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How back pain works? #6 - Sacroiliac Joint Strain

Updated on October 28, 2013


Sacroiliac Articulation – This joint was once classified among the amphiarthroses or cartilaginous joints. But nowadays it is described as a diarthrosis or synovial joint. This is because it is discovered that the joint has normally more movement than was previously believed.

The Sacroiliac articulation is constituted by the articular surfaces of the sacrum and the ilium. The articulating surfaces of the sacrum and the ilium are covered with a thin layer of cartilage. This layer of cartilage is thicker on the sacrum than on the ilium. These cartilaginous plates are in close contact with each other and, to certain extent, they are united together by irregular patches of softer fibrocartilage and at their upper and posterior parts by fine interosseous fibres. In advanced life, they are separated by a space containing a synovia – like fluid. Hence the joint presents the characteristics of adiathrosis or a synovial joint.

The bones are connected by the anterior sacroiliac ligament (which is composed of a number of thin fibrous bands) and the much stronger posterior sacroiliac ligament.The interrosseous sacroiliac ligament lies deep to the posterior sacroiliac ligament and consists of short and strong fibres connecting the tuberosities of sacrum and iliac.

Forces acting on the Pelvis

The body weight is imposed upon the fifth lumbar vertebra which lies on the sacrum. The weight is transmitted through the sacrum across the sacroiliac joints, through the ilia, into the acetabula and finally to the femora. The two compressive forces of femora is resisted by the super imposed pubic strut. When the bodyweight is borne in the sitting position, the forces tend to spread ilia. This is resisted by the symphysis pubis and the sacroiliac ligaments.

Pathological Conditions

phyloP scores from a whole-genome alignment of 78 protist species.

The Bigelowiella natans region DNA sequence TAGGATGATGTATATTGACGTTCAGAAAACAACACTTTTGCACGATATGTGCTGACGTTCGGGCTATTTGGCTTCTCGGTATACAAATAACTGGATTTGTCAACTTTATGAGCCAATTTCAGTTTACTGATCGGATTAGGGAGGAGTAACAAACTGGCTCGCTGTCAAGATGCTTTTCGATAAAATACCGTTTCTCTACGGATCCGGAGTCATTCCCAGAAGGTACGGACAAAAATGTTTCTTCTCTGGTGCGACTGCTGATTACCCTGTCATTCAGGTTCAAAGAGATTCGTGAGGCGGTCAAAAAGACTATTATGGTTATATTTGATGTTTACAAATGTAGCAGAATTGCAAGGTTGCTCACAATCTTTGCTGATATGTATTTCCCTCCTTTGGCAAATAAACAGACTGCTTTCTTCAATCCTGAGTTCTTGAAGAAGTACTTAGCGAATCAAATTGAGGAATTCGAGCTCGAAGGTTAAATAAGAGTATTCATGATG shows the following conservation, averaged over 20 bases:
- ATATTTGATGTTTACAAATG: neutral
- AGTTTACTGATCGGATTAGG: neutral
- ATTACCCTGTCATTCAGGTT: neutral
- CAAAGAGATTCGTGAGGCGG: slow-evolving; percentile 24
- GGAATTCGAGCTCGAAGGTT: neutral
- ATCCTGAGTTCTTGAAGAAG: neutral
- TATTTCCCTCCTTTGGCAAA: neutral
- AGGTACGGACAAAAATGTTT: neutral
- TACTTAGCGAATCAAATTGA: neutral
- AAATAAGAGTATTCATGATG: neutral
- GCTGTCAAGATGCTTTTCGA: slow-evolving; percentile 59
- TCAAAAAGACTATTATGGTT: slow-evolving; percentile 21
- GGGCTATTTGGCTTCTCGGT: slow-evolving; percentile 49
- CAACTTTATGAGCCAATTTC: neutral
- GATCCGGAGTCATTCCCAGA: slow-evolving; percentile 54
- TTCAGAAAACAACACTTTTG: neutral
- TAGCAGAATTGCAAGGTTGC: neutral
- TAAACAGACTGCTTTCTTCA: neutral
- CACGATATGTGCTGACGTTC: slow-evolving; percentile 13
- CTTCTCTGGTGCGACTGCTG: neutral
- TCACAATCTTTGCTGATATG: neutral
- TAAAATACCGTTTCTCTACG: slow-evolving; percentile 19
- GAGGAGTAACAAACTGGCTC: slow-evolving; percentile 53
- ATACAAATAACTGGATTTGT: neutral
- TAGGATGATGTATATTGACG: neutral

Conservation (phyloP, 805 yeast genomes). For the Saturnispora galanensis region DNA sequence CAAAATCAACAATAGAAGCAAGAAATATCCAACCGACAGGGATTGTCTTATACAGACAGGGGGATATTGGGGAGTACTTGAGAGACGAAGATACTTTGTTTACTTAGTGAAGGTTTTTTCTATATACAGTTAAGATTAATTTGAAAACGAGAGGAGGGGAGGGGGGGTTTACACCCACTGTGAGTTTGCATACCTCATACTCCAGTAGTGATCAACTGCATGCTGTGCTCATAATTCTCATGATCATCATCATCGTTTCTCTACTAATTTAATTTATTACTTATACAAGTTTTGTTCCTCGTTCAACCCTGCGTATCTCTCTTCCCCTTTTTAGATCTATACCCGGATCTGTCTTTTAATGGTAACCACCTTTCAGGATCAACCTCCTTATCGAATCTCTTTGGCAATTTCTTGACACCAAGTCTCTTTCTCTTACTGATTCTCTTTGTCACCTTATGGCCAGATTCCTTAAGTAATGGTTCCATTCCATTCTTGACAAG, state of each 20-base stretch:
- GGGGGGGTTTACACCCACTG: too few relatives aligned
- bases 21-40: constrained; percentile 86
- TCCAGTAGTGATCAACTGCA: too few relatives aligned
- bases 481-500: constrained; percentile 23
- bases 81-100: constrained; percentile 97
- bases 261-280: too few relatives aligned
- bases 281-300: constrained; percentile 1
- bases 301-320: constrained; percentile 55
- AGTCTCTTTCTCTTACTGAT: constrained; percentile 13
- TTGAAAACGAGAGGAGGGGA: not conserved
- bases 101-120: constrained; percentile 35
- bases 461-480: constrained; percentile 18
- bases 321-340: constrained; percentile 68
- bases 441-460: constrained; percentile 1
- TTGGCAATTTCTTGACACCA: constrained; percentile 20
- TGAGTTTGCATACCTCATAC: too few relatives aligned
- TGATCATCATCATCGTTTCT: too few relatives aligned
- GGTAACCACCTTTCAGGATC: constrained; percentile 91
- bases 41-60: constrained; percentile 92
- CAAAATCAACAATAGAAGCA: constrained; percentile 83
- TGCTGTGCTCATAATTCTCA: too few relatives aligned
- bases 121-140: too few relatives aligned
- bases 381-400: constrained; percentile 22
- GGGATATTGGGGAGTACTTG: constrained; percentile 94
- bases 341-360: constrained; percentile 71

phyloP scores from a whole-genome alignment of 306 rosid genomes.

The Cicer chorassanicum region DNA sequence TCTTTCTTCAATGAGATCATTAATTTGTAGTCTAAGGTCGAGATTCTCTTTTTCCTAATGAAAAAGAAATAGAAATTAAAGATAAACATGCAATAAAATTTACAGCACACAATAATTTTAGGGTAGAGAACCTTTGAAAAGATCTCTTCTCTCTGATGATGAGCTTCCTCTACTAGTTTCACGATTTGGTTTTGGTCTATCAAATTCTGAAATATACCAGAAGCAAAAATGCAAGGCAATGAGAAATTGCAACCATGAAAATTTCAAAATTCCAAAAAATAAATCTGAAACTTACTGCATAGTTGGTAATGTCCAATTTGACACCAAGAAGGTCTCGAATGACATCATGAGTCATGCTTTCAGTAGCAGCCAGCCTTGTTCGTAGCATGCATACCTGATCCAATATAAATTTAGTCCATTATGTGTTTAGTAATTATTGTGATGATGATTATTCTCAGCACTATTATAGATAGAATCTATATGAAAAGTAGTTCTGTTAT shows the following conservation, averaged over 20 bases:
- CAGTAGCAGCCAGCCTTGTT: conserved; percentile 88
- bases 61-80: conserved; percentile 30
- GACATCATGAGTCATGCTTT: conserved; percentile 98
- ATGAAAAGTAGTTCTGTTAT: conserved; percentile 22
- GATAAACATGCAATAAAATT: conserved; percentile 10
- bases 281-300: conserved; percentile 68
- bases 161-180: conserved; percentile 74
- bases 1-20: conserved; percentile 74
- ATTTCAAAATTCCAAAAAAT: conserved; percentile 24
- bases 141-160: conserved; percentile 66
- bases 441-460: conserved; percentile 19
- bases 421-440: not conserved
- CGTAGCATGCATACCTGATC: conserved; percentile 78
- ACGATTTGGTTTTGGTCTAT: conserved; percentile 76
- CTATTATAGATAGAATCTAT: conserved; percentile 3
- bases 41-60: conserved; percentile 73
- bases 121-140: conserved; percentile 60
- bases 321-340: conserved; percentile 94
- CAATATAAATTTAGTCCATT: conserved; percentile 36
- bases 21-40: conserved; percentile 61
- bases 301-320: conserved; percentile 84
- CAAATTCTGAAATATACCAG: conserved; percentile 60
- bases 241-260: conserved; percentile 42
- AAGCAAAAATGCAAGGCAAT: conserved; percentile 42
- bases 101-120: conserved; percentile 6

The Sacroiliac articulation may be affected by the following pathological conditions with which the physiotherapists. They constitute sprains and subluxations of the joint rather than dislocations.

  1. During pregnancy – During pregnancy, the ligaments become much relaxed, softened and lengthened. The ligaments may remain in the relaxed, softened and lengthened stage for 6-12 weeks after delivery and in some cases even for much longer periods. After child birth they tighten again while the uterus is in the process of involution. In the erect posture, the weight of the body falls on the sacroiliac joints, and if their ligaments are not sufficiently strong, they give way and subluxation occurs. Incorrect posture naturally increases the strain at the sacroiliac joints and tipping the pelvis too far forward or too far backward. A gravid uterus further increases the strain. The ilium may be displaced forward on the sacrum or the sacrum may be displaced forward on the ilium. The latter being common after child birth. In either case the displacement may be unilateral or bilateral. Weak musculature following pregnancy is also one of the reasons leading to Sacroiliac joint problems.
  2. Habitual poor posture – Particularly in a position of lordosis.
  3. Strain or injury– When the patient bends forward, particularly while carrying a heavy weight.
  4. Pelvic Ring Disruption – Sacroiliac joint may be indirectly damaged by a forceful impact that disrupts the ‘Pelvic Ring.’ The injury must be, as a rule, severe and must be from external force. The Sacroiliac joint pathology may go unnoticed because of other severe visceral and musculoskeletal injuries. Only later, when the other injuries have subsided, the discomfort of the sacroiliac joints is noticed. The physiotherapist has a role if the joint has subluxation or strain, rather than dislocation.
  5. Ligamentous Lesions – The laxity of the anterior sacroiliac ligament, posterior sacroiliac ligament, the interrosseous sacroiliac ligament, the ligaments connecting the sacrum and the ischium,the ligaments connecting the sacrum and the coccyx and the ligaments connecting the pubic bones may lead to sacroiliac joint strain or subluxation.
  6. Degenerative joint disease.
  7. Sacroilitis.
  8. AnkylosingSpondilitis

The Sacroiliac joint may be infected by tuberculosis, acute septic arthritis, acute suppurative arthritis, etc. In these cases the physiotherapist has little role in the acute stage.

Clinical Manifestations

  1. Sitting causes pain – Sitting in theatre, car driving, sedentary jobs etc.
  2. Standing causes pain – Prolonged standing.
  3. Walking eases pain – Walking in the morning worsen pain. But the pain may be relieved after half – an – hour walk.
  4. Leaning forward cause pain – Washing, ironing etc. But bending forward may not cause pain.